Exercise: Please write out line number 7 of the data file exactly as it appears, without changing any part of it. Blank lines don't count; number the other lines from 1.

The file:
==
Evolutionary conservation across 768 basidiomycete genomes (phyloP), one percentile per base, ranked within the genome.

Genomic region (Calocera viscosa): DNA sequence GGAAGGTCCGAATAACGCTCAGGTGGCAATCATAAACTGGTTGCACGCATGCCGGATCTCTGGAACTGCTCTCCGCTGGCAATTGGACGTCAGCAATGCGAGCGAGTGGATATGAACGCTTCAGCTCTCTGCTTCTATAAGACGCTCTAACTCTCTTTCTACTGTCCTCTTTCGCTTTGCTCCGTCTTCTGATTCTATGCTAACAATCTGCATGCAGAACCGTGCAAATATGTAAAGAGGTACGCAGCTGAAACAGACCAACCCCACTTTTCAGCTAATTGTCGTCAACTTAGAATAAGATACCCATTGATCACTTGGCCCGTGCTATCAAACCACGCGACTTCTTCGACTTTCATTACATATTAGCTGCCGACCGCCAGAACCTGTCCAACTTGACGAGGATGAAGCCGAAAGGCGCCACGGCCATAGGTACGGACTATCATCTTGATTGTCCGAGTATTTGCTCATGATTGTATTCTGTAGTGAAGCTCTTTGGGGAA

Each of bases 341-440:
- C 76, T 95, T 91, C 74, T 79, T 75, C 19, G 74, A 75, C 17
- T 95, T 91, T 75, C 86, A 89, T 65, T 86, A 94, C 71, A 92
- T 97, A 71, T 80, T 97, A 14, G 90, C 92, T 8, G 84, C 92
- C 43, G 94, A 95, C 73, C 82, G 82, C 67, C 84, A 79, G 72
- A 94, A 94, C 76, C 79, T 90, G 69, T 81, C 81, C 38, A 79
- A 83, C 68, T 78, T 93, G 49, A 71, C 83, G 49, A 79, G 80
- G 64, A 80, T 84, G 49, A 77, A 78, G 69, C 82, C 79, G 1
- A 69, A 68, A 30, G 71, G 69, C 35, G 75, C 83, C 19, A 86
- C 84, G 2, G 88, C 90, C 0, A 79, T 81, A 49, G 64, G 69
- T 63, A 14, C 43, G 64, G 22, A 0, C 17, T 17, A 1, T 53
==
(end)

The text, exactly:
- C 43, G 94, A 95, C 73, C 82, G 82, C 67, C 84, A 79, G 72